This is the best credit I've spent in a long time. Rather than just providing technical details and historical context, Professor Greenberg explains exactly what another composer would be listening for in each of these works. The result is eye-opening, even for someone who regularly attends orchestral concerts.
If you've listened to Professor Greenberg's "30 Greatest Orchestral Works" in the same series, Concert Masterworks is deeper and more engaging in every way.
This book is so entertaining! It is funny and clever and very enlightening. The narrator has just the right style, the right mix of humor and seriousness to make it funny and informative. I enjoyed almost all of it. It is written for non-musicians in an effort to help them understand what music is all about. The author does a great job of hitting so many aspects of music, but for me, a professional musician, it was a little elementary. With that said, I did learn a few things that I can use in my classroom, and that made it all worth it. I found myself laughing out loud on several occasions. I can recommend it to anyone who wants to learn more about the workings and meanings of music.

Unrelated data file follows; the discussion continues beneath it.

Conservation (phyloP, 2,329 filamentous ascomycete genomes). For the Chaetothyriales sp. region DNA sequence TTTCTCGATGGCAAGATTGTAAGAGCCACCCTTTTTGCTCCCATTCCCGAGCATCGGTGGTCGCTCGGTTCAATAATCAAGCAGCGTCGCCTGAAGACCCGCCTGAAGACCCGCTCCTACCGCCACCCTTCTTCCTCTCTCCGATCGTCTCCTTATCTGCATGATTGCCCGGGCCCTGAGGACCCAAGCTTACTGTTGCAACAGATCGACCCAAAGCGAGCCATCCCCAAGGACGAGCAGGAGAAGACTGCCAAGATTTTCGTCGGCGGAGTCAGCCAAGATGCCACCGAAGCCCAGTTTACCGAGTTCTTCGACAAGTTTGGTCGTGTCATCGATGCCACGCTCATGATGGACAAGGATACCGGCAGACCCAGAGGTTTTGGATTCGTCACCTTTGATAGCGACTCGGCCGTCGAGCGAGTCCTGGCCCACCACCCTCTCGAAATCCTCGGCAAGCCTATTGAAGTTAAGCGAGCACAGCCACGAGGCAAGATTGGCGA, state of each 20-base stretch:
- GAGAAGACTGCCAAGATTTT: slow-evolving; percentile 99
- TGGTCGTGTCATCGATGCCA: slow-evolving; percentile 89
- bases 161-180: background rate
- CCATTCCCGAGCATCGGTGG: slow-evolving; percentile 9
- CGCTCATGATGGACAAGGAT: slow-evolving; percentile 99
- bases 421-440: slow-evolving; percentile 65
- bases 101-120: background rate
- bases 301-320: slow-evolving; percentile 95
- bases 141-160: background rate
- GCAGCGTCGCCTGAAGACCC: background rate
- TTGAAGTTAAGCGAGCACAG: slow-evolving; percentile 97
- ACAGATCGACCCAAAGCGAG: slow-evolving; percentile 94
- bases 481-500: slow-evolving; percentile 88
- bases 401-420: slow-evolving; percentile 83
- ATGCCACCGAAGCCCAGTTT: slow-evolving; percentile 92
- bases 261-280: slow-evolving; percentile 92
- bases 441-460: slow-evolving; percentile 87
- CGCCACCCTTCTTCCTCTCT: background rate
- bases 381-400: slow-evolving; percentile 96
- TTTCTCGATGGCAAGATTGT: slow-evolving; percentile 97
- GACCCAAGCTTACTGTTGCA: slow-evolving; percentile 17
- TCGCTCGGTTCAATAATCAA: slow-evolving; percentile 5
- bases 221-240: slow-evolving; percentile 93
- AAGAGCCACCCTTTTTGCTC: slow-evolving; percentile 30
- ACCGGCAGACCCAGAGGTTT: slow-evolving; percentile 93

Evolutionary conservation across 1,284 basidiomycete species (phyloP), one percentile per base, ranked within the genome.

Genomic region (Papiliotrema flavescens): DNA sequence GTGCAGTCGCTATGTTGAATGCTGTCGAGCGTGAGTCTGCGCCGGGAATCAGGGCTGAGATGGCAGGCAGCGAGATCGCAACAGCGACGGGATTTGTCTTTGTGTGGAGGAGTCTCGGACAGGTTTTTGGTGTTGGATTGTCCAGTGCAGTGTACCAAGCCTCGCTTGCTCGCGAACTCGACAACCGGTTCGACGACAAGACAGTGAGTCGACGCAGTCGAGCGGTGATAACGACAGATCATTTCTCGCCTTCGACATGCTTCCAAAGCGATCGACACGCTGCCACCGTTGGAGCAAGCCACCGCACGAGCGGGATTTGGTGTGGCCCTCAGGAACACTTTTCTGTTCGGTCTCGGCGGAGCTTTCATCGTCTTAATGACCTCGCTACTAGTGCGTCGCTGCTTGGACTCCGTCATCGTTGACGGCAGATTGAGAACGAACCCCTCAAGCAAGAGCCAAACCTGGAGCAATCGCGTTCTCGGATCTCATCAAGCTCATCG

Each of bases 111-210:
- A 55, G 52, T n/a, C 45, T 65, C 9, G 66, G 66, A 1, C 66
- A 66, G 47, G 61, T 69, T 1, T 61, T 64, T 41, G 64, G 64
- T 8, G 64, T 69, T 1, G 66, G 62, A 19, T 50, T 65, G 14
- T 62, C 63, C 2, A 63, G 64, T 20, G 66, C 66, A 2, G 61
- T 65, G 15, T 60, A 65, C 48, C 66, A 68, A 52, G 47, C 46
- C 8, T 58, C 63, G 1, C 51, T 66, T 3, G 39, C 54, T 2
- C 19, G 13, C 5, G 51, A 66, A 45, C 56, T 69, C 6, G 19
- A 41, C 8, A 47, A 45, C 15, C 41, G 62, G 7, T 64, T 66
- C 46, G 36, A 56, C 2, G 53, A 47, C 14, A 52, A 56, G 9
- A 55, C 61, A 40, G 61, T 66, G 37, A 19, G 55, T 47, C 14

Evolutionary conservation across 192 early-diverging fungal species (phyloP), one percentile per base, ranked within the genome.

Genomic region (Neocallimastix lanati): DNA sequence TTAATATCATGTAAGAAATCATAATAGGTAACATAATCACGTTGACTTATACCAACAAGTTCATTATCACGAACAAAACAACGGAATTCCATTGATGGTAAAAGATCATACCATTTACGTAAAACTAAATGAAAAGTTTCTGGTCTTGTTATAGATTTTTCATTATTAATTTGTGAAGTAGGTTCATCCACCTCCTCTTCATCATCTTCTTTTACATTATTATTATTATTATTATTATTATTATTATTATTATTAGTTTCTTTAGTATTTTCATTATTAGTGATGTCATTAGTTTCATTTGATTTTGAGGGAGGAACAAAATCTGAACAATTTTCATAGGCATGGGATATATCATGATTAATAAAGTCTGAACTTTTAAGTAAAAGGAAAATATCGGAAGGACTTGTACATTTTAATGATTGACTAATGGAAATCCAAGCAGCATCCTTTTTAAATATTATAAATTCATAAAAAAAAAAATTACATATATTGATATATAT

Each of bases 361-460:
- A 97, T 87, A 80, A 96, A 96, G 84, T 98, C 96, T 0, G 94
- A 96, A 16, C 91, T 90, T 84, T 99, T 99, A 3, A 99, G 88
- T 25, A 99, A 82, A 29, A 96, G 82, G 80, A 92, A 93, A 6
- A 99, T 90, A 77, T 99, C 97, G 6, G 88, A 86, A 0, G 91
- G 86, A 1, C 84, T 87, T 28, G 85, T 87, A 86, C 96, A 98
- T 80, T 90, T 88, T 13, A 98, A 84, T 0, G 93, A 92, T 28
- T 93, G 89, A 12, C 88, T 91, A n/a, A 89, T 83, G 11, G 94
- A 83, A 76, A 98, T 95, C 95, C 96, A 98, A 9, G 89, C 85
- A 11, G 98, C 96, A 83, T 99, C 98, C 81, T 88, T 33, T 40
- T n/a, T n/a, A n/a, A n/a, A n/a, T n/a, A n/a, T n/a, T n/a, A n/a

I must add that I am glad the editors did not have the author read his own book. He interjects on several occasions with musical examples that have been discussed by the narrator. He is very hard to understand. I liked his interjections and loved his use of his guitar playing examples, but the narrator, Walter Dixon, brings the book to life.